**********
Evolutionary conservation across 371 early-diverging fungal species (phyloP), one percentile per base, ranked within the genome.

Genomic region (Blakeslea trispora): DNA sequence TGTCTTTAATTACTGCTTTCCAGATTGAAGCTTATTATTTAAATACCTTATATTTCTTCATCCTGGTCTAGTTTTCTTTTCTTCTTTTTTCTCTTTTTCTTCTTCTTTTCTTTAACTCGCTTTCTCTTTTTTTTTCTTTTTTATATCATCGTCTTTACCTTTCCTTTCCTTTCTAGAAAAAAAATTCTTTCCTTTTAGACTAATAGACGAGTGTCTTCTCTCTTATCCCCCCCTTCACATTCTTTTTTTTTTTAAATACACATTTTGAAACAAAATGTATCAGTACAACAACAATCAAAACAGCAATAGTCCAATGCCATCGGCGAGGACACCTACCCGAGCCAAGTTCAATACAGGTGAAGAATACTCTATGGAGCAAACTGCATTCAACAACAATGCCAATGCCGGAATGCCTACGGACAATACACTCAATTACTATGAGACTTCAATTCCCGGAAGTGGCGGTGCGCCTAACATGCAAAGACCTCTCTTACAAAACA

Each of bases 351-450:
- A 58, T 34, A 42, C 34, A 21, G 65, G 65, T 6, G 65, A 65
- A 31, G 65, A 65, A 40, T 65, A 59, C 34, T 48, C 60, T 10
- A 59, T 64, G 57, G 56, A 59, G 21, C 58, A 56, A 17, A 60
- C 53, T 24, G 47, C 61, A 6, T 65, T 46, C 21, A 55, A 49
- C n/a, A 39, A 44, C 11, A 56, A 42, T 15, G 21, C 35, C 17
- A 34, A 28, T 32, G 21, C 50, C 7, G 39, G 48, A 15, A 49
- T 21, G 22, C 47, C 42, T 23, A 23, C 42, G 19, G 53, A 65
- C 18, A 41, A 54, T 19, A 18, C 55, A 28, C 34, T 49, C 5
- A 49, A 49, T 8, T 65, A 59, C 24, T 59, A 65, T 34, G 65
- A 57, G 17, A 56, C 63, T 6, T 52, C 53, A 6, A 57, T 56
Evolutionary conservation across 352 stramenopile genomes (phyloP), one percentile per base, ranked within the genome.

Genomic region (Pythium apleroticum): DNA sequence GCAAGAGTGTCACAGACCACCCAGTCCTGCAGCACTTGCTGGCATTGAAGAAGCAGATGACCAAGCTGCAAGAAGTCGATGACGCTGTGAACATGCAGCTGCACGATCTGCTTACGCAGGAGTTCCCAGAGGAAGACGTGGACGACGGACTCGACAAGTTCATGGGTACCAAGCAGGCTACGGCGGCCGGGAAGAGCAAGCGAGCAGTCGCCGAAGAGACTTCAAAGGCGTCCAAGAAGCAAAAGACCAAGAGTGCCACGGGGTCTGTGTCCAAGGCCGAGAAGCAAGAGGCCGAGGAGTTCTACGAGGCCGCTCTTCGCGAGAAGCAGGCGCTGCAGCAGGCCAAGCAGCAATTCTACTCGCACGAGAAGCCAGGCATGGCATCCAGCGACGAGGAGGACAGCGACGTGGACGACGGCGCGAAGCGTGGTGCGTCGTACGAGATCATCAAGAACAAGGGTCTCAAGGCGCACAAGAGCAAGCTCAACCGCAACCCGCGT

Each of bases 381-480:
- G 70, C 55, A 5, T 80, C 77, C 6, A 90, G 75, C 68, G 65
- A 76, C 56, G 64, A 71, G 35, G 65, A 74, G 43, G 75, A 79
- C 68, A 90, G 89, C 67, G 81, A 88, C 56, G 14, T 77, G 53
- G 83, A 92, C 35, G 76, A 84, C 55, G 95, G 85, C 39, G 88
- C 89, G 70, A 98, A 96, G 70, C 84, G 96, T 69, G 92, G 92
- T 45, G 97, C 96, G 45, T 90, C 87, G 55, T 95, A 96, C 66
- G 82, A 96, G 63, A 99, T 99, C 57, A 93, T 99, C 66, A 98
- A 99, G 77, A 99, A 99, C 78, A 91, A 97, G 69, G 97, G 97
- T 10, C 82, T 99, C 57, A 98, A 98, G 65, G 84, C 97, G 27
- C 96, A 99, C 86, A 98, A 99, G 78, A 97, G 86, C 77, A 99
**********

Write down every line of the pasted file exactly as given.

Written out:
Evolutionary conservation across 371 early-diverging fungal species (phyloP), one percentile per base, ranked within the genome.

Genomic region (Blakeslea trispora): DNA sequence TGTCTTTAATTACTGCTTTCCAGATTGAAGCTTATTATTTAAATACCTTATATTTCTTCATCCTGGTCTAGTTTTCTTTTCTTCTTTTTTCTCTTTTTCTTCTTCTTTTCTTTAACTCGCTTTCTCTTTTTTTTTCTTTTTTATATCATCGTCTTTACCTTTCCTTTCCTTTCTAGAAAAAAAATTCTTTCCTTTTAGACTAATAGACGAGTGTCTTCTCTCTTATCCCCCCCTTCACATTCTTTTTTTTTTTAAATACACATTTTGAAACAAAATGTATCAGTACAACAACAATCAAAACAGCAATAGTCCAATGCCATCGGCGAGGACACCTACCCGAGCCAAGTTCAATACAGGTGAAGAATACTCTATGGAGCAAACTGCATTCAACAACAATGCCAATGCCGGAATGCCTACGGACAATACACTCAATTACTATGAGACTTCAATTCCCGGAAGTGGCGGTGCGCCTAACATGCAAAGACCTCTCTTACAAAACA

Each of bases 351-450:
- A 58, T 34, A 42, C 34, A 21, G 65, G 65, T 6, G 65, A 65
- A 31, G 65, A 65, A 40, T 65, A 59, C 34, T 48, C 60, T 10
- A 59, T 64, G 57, G 56, A 59, G 21, C 58, A 56, A 17, A 60
- C 53, T 24, G 47, C 61, A 6, T 65, T 46, C 21, A 55, A 49
- C n/a, A 39, A 44, C 11, A 56, A 42, T 15, G 21, C 35, C 17
- A 34, A 28, T 32, G 21, C 50, C 7, G 39, G 48, A 15, A 49
- T 21, G 22, C 47, C 42, T 23, A 23, C 42, G 19, G 53, A 65
- C 18, A 41, A 54, T 19, A 18, C 55, A 28, C 34, T 49, C 5
- A 49, A 49, T 8, T 65, A 59, C 24, T 59, A 65, T 34, G 65
- A 57, G 17, A 56, C 63, T 6, T 52, C 53, A 6, A 57, T 56
Evolutionary conservation across 352 stramenopile genomes (phyloP), one percentile per base, ranked within the genome.

Genomic region (Pythium apleroticum): DNA sequence GCAAGAGTGTCACAGACCACCCAGTCCTGCAGCACTTGCTGGCATTGAAGAAGCAGATGACCAAGCTGCAAGAAGTCGATGACGCTGTGAACATGCAGCTGCACGATCTGCTTACGCAGGAGTTCCCAGAGGAAGACGTGGACGACGGACTCGACAAGTTCATGGGTACCAAGCAGGCTACGGCGGCCGGGAAGAGCAAGCGAGCAGTCGCCGAAGAGACTTCAAAGGCGTCCAAGAAGCAAAAGACCAAGAGTGCCACGGGGTCTGTGTCCAAGGCCGAGAAGCAAGAGGCCGAGGAGTTCTACGAGGCCGCTCTTCGCGAGAAGCAGGCGCTGCAGCAGGCCAAGCAGCAATTCTACTCGCACGAGAAGCCAGGCATGGCATCCAGCGACGAGGAGGACAGCGACGTGGACGACGGCGCGAAGCGTGGTGCGTCGTACGAGATCATCAAGAACAAGGGTCTCAAGGCGCACAAGAGCAAGCTCAACCGCAACCCGCGT

Each of bases 381-480:
- G 70, C 55, A 5, T 80, C 77, C 6, A 90, G 75, C 68, G 65
- A 76, C 56, G 64, A 71, G 35, G 65, A 74, G 43, G 75, A 79
- C 68, A 90, G 89, C 67, G 81, A 88, C 56, G 14, T 77, G 53
- G 83, A 92, C 35, G 76, A 84, C 55, G 95, G 85, C 39, G 88
- C 89, G 70, A 98, A 96, G 70, C 84, G 96, T 69, G 92, G 92
- T 45, G 97, C 96, G 45, T 90, C 87, G 55, T 95, A 96, C 66
- G 82, A 96, G 63, A 99, T 99, C 57, A 93, T 99, C 66, A 98
- A 99, G 77, A 99, A 99, C 78, A 91, A 97, G 69, G 97, G 97
- T 10, C 82, T 99, C 57, A 98, A 98, G 65, G 84, C 97, G 27
- C 96, A 99, C 86, A 98, A 99, G 78, A 97, G 86, C 77, A 99